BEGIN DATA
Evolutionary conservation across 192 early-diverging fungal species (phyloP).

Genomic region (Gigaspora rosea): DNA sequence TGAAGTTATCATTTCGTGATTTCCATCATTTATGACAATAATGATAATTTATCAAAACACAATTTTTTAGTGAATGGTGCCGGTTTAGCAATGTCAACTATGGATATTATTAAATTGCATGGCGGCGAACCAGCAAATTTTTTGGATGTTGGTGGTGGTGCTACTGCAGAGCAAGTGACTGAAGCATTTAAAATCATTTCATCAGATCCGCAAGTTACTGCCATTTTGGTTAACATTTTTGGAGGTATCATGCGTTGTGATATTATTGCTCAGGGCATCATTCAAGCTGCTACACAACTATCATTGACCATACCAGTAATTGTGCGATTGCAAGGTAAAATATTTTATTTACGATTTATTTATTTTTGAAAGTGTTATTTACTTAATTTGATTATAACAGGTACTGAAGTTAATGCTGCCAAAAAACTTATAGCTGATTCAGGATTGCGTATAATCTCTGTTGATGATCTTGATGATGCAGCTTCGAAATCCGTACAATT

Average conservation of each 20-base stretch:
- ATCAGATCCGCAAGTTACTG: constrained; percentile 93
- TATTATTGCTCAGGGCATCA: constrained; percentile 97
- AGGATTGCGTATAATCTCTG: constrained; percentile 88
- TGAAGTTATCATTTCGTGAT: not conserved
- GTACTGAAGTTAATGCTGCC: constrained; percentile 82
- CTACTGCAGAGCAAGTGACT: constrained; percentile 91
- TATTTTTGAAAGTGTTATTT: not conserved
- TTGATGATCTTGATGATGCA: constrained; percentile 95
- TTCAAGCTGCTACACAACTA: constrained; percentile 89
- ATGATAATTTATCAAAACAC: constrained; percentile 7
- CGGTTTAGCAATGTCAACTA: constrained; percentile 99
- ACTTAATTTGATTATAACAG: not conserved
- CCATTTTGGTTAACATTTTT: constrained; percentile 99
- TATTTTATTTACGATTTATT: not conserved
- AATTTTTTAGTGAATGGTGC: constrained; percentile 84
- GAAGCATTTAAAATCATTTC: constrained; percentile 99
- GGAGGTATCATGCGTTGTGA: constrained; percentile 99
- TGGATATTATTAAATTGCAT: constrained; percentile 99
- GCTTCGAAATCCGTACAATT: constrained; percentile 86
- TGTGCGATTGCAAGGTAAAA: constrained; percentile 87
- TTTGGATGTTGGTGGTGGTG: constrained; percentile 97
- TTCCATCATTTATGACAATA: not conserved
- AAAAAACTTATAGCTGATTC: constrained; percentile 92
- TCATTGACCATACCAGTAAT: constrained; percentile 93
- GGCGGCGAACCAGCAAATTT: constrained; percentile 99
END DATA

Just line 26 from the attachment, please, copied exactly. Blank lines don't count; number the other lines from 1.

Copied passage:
- AAAAAACTTATAGCTGATTC: constrained; percentile 92